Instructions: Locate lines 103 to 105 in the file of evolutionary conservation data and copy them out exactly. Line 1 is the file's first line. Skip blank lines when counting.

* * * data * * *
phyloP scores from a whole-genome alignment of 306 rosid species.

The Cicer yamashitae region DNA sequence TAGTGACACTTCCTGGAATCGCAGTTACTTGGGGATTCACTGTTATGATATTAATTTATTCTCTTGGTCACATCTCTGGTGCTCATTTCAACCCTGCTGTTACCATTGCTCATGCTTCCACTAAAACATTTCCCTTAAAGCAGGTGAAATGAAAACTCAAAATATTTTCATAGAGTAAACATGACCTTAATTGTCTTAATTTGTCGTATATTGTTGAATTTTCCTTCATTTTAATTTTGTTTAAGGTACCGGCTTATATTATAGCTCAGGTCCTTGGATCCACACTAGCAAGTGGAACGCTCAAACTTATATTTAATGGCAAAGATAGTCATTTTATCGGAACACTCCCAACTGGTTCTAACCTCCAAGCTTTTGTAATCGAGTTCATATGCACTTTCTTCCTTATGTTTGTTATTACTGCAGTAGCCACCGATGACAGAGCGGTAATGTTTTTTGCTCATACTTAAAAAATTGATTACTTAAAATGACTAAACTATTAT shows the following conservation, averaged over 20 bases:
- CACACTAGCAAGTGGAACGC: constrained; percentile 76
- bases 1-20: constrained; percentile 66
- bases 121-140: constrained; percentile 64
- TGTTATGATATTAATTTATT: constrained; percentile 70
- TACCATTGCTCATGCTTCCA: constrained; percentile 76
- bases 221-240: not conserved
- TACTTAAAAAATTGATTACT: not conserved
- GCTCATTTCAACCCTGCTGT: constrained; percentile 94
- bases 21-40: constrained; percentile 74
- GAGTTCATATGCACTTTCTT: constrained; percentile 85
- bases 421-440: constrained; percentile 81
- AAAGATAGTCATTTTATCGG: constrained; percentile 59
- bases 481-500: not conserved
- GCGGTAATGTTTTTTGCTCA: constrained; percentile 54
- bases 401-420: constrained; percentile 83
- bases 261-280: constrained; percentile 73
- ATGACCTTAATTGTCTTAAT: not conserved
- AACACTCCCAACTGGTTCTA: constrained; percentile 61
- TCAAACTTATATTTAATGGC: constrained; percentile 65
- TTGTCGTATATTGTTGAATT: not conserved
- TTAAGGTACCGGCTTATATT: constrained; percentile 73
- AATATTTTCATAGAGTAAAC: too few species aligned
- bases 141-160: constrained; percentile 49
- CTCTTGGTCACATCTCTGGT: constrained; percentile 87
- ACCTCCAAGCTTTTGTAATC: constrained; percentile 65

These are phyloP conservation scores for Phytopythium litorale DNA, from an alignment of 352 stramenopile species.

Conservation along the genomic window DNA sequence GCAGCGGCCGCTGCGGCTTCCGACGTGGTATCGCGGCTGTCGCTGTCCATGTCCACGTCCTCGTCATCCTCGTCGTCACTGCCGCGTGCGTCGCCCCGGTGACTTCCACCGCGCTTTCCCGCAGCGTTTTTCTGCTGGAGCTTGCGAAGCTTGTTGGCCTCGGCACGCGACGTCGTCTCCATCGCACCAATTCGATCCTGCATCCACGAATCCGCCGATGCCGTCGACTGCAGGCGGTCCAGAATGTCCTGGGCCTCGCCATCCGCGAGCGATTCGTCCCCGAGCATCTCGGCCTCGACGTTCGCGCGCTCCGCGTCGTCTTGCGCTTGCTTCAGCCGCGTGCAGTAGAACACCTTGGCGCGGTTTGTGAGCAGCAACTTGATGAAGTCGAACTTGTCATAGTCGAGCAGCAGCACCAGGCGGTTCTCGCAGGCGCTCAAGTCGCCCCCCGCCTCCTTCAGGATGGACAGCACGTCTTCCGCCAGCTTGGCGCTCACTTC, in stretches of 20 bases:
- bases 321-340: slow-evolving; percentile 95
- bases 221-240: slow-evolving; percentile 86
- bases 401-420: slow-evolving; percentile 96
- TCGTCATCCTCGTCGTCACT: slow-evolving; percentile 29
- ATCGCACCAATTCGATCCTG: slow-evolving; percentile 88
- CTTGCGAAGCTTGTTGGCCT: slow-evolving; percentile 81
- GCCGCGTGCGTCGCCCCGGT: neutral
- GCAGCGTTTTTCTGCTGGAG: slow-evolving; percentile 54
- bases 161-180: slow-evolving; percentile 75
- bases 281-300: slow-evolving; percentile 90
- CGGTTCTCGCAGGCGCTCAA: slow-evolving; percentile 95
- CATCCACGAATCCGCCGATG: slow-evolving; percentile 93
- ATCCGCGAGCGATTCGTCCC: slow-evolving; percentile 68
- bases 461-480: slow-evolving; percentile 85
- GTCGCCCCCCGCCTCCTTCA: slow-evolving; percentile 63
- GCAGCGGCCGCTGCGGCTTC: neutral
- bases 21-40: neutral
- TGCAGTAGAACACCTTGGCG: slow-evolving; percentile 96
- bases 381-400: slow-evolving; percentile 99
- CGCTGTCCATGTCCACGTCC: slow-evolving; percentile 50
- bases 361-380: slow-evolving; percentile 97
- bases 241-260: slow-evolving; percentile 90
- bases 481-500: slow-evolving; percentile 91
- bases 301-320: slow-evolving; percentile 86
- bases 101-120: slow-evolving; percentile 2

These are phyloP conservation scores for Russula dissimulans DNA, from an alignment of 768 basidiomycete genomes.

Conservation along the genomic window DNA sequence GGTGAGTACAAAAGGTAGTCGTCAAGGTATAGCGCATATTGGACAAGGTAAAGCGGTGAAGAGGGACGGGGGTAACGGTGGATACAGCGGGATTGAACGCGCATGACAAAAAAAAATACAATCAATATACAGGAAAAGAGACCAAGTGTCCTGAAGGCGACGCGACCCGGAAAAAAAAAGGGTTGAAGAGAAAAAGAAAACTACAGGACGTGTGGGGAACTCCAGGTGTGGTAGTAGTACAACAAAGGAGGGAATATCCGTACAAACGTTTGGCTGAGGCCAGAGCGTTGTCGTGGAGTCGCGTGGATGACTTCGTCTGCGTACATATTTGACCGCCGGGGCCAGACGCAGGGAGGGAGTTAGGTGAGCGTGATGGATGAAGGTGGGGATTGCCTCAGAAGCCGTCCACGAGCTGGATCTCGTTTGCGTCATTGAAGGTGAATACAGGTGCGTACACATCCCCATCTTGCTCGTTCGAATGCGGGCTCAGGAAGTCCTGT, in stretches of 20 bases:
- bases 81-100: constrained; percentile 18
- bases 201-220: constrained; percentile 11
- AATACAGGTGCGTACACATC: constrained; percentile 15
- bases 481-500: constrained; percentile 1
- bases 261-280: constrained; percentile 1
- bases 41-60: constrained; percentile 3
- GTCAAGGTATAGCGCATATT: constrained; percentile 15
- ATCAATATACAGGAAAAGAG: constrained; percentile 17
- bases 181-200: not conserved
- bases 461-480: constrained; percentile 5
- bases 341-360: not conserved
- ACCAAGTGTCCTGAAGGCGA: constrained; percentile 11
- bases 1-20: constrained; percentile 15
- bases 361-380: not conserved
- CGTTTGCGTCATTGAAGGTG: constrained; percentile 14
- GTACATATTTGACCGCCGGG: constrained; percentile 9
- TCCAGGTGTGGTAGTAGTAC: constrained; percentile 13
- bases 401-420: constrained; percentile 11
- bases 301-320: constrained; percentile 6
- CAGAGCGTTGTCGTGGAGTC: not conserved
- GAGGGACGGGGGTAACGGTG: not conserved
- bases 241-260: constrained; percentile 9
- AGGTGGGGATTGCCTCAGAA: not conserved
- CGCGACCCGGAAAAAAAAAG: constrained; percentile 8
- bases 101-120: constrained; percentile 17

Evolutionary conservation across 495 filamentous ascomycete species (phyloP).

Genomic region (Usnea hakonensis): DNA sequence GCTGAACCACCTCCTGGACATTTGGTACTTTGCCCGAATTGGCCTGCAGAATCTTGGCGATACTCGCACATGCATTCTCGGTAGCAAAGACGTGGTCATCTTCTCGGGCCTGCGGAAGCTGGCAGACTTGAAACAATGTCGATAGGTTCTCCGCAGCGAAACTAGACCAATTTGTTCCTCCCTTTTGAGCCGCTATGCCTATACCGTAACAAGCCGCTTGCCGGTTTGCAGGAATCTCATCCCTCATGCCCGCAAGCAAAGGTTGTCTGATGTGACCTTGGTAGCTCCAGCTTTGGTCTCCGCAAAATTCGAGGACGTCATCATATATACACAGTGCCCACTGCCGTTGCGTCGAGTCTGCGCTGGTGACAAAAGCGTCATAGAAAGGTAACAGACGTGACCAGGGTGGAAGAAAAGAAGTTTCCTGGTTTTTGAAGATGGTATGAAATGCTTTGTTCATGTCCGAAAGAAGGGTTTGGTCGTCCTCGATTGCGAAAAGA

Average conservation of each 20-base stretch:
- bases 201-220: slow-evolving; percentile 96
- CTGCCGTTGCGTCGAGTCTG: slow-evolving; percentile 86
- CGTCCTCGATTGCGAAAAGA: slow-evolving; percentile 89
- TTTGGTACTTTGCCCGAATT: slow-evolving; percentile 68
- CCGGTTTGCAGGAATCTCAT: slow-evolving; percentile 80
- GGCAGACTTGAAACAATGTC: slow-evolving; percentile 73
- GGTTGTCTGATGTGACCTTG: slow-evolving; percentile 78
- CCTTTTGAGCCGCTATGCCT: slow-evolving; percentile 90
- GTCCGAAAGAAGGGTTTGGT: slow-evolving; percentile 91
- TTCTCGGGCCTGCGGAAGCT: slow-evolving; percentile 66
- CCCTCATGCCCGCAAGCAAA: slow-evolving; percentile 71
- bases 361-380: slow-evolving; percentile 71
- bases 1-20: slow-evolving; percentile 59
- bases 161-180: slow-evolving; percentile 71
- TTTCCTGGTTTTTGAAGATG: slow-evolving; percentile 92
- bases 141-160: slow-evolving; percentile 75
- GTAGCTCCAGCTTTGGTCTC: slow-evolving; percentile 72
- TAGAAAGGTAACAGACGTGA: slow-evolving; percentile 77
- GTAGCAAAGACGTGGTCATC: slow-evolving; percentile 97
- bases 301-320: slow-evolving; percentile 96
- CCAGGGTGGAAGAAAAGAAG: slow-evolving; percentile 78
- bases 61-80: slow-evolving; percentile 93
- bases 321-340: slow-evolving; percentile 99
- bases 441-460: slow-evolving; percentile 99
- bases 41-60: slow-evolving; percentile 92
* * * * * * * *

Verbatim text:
- GTAGCAAAGACGTGGTCATC: slow-evolving; percentile 97
- bases 301-320: slow-evolving; percentile 96
- CCAGGGTGGAAGAAAAGAAG: slow-evolving; percentile 78